Since the birth of our nation, labor unions have existed in one form or another in the United States. Unions are a force to protect the "working population" from inequality, gaps in wages and a political system failing to represent specific industry groups. Historically, unions organize skilled workers in a specific corporation, such as a railroad or production plant. However, unions can organize numerous workers within a particular industry. Known ...

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Five years ago today I was at a memorial. Another suicide. Our third doctor in 18 months. Everyone kept whispering, “Why?” I was determined to find out. So I started counting dead doctors. I left the service with a list of 10. Now I have 547. Immediately, I began writing and speaking about suicide. So many distressed doctors (and med students) wrote and phoned ...

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It’s every emergency resident’s dream to be part of a big procedure: The rush of a heart-pounding, adrenaline-filled moment of slamming in a chest tube, "criching" someone or being part of the big show — a thoracotomy. The holy grail. Cracking a chest, performing intracardiac massage, cross-clamping the aorta. A last-ditch effort to pull a patient away from the clutches of the grim reaper. A typical level-one center hums to ...

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There are a couple of times a year when there are no house staff to be found anywhere in the hospital or the outpatient practices. These include the holiday and end-of-year parties, resident retreats, and the annual house staff picnic. The house staff picnic is a particular favorite among the interns and residents, a full day away from the hospital, dressed like civilians, fun in the sun, barbecue, softball with their ...

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They come in all shapes and sizes. They are health care customers. The conveyor belt works relentlessly, and takes them to caring providers eagerly waiting for them. What is on the menu? Healing, understanding, human touch, reassurance, medical advice. All of that in a time efficient manner, in accordance with the sacred laws of productivity. It’s a miracle how top-notch care and productivity are ...

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The prevalence of burnout among physicians is estimated to be more than 50 percent and has grown in recent years. This alarming trend is largely due to changing patient demographics, increasing cost constraints, new federal and state regulations, and other external factors that have reshaped the daily work experience of physicians. Too often today, physicians spend more time on data entry than in direct patient care. Professional burnout, ...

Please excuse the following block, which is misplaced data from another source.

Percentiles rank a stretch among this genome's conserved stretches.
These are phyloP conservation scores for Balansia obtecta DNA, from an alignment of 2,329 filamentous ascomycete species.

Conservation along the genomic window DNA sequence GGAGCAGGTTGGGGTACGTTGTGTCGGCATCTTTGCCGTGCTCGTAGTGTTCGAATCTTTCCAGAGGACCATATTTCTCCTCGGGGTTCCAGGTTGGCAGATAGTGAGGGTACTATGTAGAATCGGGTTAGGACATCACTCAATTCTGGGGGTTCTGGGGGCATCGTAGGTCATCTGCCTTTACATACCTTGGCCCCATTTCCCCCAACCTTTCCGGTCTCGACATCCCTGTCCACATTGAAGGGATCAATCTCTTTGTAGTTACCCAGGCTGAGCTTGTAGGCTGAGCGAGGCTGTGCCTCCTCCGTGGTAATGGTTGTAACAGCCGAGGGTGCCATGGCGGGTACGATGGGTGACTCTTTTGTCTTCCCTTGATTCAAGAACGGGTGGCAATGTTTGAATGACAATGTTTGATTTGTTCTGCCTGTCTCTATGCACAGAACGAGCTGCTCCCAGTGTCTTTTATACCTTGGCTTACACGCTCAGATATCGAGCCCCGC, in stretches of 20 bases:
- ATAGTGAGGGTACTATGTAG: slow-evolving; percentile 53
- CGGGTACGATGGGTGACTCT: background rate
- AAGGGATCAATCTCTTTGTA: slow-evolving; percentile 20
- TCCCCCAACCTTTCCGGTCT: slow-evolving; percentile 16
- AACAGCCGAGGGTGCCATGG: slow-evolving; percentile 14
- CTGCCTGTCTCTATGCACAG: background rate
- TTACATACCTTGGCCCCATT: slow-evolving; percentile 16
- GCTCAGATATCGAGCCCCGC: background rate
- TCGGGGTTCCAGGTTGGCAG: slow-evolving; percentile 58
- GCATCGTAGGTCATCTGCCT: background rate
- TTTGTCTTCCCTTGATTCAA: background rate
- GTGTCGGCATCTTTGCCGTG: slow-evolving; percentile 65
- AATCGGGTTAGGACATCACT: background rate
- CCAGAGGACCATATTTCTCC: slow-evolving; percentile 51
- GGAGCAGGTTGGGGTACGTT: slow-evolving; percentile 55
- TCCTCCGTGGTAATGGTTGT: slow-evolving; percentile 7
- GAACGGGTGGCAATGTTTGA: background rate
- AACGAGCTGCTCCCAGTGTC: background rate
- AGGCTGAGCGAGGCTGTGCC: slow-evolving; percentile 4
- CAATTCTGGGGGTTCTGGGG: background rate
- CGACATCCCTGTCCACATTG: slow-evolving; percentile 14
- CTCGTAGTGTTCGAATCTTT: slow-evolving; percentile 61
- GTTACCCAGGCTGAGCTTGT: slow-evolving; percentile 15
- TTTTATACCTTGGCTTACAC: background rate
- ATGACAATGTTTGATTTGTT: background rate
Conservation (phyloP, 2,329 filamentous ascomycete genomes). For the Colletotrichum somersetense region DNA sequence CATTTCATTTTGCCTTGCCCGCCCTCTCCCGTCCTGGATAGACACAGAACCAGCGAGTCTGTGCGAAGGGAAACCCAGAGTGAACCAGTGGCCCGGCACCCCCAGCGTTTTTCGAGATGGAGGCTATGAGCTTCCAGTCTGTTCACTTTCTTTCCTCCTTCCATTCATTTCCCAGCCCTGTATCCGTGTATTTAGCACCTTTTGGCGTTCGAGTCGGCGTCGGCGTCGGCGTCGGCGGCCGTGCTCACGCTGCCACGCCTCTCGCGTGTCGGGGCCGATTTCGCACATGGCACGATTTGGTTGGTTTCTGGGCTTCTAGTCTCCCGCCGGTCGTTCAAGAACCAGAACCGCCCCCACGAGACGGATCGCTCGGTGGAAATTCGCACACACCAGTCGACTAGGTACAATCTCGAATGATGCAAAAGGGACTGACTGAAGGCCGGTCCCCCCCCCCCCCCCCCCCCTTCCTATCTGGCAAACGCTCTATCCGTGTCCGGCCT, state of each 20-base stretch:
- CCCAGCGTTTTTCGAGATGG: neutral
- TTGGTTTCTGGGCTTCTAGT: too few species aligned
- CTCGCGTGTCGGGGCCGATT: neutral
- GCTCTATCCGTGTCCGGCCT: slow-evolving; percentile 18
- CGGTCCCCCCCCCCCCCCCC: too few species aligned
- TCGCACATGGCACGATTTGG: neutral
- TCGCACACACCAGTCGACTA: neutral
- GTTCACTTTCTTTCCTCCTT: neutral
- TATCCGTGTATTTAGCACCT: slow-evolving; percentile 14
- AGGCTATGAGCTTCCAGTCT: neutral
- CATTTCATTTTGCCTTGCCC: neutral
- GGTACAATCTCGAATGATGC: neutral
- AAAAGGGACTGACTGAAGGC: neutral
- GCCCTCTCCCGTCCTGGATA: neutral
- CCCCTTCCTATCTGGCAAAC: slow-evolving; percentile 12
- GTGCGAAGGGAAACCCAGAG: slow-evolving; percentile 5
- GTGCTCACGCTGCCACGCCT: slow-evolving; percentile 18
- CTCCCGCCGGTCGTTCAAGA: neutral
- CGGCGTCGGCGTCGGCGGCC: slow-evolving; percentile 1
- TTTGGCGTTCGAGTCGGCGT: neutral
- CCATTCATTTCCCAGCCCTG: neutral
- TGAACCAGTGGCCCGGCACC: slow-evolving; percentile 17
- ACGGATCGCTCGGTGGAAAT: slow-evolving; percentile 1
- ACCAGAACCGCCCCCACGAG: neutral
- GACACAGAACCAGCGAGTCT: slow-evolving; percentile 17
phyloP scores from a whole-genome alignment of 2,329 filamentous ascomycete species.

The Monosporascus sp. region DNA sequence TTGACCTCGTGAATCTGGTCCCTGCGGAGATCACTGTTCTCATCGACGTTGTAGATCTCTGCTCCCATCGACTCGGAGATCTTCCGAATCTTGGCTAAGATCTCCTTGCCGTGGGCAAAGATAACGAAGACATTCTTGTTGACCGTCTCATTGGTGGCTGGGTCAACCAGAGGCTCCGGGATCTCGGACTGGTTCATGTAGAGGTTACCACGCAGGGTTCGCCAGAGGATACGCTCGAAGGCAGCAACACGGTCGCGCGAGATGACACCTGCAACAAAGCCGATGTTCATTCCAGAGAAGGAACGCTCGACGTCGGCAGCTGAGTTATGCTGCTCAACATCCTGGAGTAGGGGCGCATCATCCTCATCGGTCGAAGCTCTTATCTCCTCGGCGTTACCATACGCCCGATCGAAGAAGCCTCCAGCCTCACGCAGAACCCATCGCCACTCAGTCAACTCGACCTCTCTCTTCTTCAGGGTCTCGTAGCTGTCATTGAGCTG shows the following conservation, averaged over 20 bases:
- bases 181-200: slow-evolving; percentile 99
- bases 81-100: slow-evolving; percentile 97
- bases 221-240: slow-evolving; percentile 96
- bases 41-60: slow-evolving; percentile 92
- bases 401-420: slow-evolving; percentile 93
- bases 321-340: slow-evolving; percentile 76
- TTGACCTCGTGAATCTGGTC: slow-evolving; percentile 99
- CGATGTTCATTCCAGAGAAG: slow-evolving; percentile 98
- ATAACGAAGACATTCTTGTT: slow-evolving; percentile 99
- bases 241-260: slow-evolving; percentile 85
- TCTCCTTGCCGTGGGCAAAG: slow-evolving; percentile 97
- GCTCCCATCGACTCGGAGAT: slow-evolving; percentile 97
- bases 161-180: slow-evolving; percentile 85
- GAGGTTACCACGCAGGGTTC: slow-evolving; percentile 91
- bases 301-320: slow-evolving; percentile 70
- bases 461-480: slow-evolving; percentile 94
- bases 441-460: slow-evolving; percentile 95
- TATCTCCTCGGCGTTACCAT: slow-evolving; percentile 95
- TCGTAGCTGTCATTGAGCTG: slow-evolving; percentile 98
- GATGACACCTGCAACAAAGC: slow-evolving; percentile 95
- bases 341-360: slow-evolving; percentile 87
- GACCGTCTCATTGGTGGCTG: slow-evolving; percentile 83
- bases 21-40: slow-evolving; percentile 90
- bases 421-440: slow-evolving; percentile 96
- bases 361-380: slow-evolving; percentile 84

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Empathy is a cryptic term. Those in the health care profession can certainly spout off a variety of phrases and metaphors that are typically used to describe the concept of empathy in the educational setting. Throughout my medical education thus far it has been described as “putting yourself in another’s shoes” or “sharing in another’s emotion.” We are also taught early on what empathy is not. Empathy is not feeling sorry ...

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I was a chubby kid, but my parents still introduced me to lots of sports. Soccer, swimming, tennis, basketball; so many sports, when all I wanted to do was read and eat Doritos.  I wasn’t particularly good at any of them, but some of my teams were better than good. We were champs. My swim team won the Cape Cod Summer League, my soccer team won its division one year, ...

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I walked into the ICU amidst a chaos of harried residents, chirping alarms, and the whir of the portable X-ray machine. Aromas ranging from old coffee down to vomit and stool mixed together in the usual fashion. In other words, it was a typical morning. I watched as my team gathered into a semicircle around me outside the first patient’s room and I got into my morning rounds stance: leaned ...

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The diversity of patients seen in any oncologist’s clinic is a microcosm of what makes America so unique. From one room to the next, I am amazed by the various ethnicities, economic backgrounds, and religious faiths that I encounter. Each of these patients forms a composite of beliefs regarding their cancer; just as every tumor we treat is different, so is every patient. This diversity is what makes generalizations in ...

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